Effective Compensation Strategy

A compensation strategy is a long-term pay plan. It details the rewards earned by employees in return for their labor. The most effective compensation strategy is one that develops a clear link amongst the three basic elements of compensation. The first item is the work expected from an employee; that is, the job description.

The other item is the work an employee performed as shown in the performance evaluation and finally, is the pay provided to the employee determined through external survey and internal equity. The interrelationship among these three items provides an appropriate compensation strategy. This paper expounds on the link between these three items for a human resource manager.

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A human resource manager is a highly qualified and experienced individual that oversees employees’ affairs. The manager takes care of employee needs since they are a valuable resource to the organization. A human resource manager’s work is dynamic.

The manager performs the entire recruitment process, which involves job advertisement, short listing, and interviewing (Fitz-enz, 2001, p.154). After getting the right employees, the human resource manager engages them in training programs. The training orients the new employees to their positions in an organization. The human resources manager conducts motivational sessions for the employees and appraises their performance.

In addition, the manager deals with salary negotiations for the employees. Salary negotiation is a sensitive area and the human resource manager works with the accounts department to determine it. The manager also deals with employee promotions and other benefits for employees. The human resource manager keeps all employee records for reference (Kleiman, 2000, p.71). In addition, the manager handles employees’ complains and resolves disputes arising among them.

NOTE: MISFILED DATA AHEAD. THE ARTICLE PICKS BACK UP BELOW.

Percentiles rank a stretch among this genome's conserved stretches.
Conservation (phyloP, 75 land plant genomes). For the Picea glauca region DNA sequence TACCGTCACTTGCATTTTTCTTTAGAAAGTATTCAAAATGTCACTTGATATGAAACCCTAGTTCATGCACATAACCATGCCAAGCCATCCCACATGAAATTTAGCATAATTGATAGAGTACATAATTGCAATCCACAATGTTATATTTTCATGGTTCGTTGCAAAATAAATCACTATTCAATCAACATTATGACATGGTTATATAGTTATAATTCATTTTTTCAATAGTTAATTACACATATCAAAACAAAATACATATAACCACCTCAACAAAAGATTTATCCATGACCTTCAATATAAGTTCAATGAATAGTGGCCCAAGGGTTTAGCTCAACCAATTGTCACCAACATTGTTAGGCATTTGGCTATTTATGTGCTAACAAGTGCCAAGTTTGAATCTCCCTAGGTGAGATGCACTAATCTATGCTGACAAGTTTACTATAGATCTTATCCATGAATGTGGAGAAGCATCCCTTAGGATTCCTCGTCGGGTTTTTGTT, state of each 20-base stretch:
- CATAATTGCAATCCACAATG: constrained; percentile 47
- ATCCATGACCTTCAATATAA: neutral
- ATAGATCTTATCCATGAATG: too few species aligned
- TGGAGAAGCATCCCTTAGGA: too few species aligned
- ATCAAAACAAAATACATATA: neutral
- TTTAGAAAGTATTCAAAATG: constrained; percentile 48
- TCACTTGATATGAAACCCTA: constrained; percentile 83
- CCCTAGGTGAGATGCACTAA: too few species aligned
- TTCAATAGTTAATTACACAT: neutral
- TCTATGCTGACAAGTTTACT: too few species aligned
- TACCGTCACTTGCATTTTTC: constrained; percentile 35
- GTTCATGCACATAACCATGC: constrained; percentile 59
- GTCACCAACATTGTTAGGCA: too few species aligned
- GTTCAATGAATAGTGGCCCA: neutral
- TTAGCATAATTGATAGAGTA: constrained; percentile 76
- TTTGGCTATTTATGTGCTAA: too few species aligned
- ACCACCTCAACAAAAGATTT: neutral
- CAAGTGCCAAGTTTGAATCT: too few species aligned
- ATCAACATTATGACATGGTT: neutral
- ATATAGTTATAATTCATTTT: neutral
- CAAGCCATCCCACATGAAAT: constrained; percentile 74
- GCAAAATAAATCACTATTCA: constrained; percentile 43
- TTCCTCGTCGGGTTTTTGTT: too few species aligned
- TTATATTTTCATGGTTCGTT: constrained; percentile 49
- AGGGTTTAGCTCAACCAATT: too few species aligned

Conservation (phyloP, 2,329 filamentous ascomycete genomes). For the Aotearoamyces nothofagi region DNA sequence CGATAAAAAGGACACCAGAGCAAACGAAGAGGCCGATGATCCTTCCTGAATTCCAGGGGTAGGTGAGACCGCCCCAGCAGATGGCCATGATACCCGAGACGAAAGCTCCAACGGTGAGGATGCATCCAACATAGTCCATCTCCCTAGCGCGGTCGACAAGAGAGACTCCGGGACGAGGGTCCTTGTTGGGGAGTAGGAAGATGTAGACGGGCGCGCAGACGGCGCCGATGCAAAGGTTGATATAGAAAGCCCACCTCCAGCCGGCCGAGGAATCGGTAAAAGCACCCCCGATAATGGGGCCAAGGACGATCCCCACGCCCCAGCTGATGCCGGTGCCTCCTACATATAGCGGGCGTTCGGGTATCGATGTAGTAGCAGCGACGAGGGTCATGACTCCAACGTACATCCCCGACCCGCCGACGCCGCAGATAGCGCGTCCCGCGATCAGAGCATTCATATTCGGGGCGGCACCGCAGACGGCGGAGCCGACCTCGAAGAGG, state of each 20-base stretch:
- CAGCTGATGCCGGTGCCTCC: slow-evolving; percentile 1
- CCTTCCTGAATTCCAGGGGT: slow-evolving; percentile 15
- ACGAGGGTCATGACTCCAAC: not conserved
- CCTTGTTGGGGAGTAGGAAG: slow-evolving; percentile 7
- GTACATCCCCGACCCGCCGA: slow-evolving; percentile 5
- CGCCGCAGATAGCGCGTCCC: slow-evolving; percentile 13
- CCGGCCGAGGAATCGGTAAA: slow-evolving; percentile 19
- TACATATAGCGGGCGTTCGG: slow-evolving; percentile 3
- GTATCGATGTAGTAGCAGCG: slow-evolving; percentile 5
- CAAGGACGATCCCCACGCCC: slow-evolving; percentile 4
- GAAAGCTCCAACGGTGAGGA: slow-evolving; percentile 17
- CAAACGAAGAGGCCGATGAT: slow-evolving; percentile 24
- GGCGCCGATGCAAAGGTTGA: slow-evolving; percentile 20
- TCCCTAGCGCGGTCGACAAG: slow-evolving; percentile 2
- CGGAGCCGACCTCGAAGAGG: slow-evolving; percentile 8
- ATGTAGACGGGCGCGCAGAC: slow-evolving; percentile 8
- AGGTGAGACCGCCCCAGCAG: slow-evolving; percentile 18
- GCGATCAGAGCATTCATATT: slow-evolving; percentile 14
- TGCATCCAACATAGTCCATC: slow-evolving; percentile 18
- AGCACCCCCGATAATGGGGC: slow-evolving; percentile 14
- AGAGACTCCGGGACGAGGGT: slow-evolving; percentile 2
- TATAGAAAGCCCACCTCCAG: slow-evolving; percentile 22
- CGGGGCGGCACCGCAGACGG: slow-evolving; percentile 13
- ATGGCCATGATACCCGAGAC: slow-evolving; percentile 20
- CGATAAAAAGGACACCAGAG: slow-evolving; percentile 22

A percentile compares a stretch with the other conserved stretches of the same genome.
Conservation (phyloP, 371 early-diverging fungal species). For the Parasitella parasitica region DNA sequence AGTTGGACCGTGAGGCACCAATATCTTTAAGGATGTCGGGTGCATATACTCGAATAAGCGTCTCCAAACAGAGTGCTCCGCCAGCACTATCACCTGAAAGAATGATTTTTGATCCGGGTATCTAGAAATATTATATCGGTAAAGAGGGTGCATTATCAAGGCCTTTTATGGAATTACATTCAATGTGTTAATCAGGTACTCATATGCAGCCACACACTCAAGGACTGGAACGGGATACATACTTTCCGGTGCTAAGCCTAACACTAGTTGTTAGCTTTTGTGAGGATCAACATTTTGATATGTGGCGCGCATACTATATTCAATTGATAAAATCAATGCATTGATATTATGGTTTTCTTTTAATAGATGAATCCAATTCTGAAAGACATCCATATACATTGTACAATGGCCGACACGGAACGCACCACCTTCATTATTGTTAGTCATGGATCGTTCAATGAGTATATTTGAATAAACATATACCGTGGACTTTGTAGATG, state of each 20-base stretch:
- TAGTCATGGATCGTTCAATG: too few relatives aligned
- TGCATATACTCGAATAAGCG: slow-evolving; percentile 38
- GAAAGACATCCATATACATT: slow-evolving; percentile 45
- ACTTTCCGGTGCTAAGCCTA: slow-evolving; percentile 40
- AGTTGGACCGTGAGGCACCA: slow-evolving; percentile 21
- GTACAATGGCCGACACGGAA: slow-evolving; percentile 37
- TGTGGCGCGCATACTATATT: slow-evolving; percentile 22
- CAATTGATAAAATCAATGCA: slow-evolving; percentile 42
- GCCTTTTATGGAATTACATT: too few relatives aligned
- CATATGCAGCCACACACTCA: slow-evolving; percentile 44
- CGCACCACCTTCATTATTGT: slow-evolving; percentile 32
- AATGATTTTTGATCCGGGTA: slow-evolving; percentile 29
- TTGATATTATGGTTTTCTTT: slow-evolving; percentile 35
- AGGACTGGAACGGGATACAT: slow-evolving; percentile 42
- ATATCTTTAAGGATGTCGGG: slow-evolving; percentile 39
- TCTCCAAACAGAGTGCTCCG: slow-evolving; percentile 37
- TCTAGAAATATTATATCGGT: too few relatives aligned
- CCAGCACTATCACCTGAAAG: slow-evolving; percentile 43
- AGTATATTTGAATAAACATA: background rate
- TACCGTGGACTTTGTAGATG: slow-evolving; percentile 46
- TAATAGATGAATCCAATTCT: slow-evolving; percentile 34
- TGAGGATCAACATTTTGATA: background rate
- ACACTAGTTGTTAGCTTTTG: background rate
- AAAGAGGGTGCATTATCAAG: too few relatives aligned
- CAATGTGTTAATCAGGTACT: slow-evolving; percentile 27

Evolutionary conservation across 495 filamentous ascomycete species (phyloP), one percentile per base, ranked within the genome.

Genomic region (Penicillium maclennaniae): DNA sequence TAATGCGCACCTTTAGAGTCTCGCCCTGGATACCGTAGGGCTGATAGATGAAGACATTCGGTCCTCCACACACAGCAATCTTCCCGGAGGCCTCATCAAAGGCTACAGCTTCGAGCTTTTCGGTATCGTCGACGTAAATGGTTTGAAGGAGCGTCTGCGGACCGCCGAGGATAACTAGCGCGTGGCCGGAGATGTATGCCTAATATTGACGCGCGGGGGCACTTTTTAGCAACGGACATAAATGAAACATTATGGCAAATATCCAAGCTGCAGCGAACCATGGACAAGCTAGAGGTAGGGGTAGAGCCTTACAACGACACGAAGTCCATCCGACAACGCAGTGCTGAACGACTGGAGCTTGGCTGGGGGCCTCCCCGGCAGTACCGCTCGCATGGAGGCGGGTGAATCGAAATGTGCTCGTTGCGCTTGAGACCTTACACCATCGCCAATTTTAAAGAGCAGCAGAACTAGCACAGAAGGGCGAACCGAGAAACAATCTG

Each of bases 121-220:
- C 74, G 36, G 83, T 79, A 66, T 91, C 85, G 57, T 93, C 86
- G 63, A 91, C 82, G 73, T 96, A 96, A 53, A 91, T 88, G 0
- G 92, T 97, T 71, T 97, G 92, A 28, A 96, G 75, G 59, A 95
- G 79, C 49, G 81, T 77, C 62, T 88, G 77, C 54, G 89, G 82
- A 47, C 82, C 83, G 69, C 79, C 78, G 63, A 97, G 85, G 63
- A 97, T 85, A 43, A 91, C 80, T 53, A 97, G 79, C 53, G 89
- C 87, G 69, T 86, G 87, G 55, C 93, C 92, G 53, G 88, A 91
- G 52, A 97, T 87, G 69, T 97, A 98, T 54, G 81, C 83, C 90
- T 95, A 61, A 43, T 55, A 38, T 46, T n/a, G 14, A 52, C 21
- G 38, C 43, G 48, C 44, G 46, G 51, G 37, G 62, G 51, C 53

Performance evaluation is a significant process that measures the actual performance against potential performance. There are four classes for evaluating the performance of a human resource manager (Milkovich, & Jerry, 2005, p.21). The first class is for excellent performers. These are employees that are exemplary in their work, and they receive a salary increase of 5% for their extra work. The next category is for good performers.

These employees carry out their duties well, just above the expected performance. They receive a 3% salary increase for the extra effort of being slightly above their performance. The third category is for the average performers. Their actual performance is equal to their potential performance. They receive a 1% salary increase for their actual performance. Finally, there are poor performers. These do not meet their performance expectations; therefore, they do not receive any salary increment.

There is an external survey carried out to on the website to determine the salary for this position. This analysis indicates that the human resource manager gets approximately $4500 to $5000 a month. In addition, there is an internal survey of similar positions with the human resource manager. This position is identical to that of an office manager, which attracts a salary of about $4200 to$4750 a month.

The pay for a human resource manager depends on the actual amount of work done. If the work exceeds the expected, the manager receives a bonus in terms of a pay increase. However, this pay cannot go beyond what the market charges or what other similar positions attract. The pay increase also depends on how much work the human resource manager performs above expectations. Moreover, pay increase can result from other factors like performance. Excellent performance will probably attract a pay rise.

References

Fitz-enz, J. (2001). How to Measure Human Resource Management, 3rd edition. New York: McGraw-Hill.

Kleiman, L. S. (2000). Human Resource Management: A Tool for Competitive Advantage. Cincinnati, OH: South-Western College Publishing.

Milkovich, T., & Jerry, N. (2005). Compensation. New York: McGraw-Hill/Irwin.